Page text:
Home 5 Ag Stories China signs for large amount of U.S. soybeans

China signs for large amount of U.S. soybeans

Photo by Anna Hastert

Chinese delegates signed the second largest U.S. soybean purchase agreement in Des Moines Thursday. Chinese grain buyers agreed to purchase 12.53 million tonnes, or 460 million bushels, of U.S. soybeans.

Member of the Chinese delegation, representing the Shanghai Branch of Shandong Bohi Industry Company, Jeffrey Xu said the demand for U.S. soybeans continues to increase.

“We see the U.S. soybean for the quality, especially for the protein. When the protein is higher, we have better quality, so we prefer to import more U.S. soybeans,” Xu said.

Xu described U.S. soybeans as a sustainable and reliable product for China’s crushing industry. The largest buy occurred in 2015 when Chinese importers signed a nonbinding agreement to buy 13.18 million tonnes U.S. Soybeans.

Iowa Secretary of Agriculture Bill Northey said the Chinese delegation’s purchase impacts those on the farm.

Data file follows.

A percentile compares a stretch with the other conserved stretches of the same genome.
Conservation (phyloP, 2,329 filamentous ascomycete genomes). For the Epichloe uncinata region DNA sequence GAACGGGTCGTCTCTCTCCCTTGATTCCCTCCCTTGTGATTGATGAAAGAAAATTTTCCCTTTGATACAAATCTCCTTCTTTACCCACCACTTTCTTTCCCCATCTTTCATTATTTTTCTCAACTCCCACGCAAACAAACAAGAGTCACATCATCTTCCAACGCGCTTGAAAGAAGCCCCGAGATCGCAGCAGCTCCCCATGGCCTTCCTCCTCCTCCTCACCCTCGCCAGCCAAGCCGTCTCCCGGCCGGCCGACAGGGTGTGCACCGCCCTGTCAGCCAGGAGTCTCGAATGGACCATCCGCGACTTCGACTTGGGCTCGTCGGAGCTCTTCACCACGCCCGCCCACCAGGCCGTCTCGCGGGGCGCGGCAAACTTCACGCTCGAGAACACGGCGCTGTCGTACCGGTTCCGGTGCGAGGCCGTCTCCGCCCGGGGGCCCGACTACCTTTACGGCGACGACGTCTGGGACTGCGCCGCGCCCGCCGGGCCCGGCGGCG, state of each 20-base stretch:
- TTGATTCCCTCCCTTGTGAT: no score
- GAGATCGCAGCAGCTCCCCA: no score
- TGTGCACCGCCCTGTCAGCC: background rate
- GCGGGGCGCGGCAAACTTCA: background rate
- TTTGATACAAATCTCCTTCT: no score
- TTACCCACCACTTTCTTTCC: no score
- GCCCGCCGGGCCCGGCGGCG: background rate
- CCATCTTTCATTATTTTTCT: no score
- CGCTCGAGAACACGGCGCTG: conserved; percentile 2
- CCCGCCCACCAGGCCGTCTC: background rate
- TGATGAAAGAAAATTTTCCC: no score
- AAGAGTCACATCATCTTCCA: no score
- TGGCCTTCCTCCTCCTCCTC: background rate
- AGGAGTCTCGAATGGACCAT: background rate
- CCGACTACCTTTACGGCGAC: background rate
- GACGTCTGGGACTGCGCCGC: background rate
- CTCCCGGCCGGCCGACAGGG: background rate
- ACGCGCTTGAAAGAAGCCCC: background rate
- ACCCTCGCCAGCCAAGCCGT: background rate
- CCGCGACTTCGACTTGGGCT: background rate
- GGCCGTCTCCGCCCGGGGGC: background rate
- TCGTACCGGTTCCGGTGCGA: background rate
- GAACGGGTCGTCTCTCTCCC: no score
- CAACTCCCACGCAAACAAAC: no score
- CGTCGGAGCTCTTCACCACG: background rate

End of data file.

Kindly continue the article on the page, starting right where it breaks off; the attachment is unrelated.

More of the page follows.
“The first thing you think about is the impact on folks back on the farm. “That demand impacts farmers eventually,” Northey said. “Think about how that demand has grown over the last twenty years. China continues to buy more soybeans every year. Today’s number ends up being much larger number than it use to be, and it is something that sometimes surprises us farmers as to how big that number is. I’m excited for the impact on producers.”

Northey also said the trade relationship between China and the United States provides an opportunity for a more profitable market.

“Without the market here, we’d be in much tougher shape out on the farm,” Northey said. “Think back to those producers and how excited they are to be able to have this in Iowa, and have this kind of news that not only gives a sense of how these beans are getting sold now, but a reminder that this market is going to be there too.”

Demand is based on eggs, pork and fish production in China. Northey continued saying demand will continue as they continue to purchase beans and certainly a large portion from the U.S.

Other items purchased at the ceremony include 371 metric tons of pork and beef. The entire purchase totaled over $5 billion.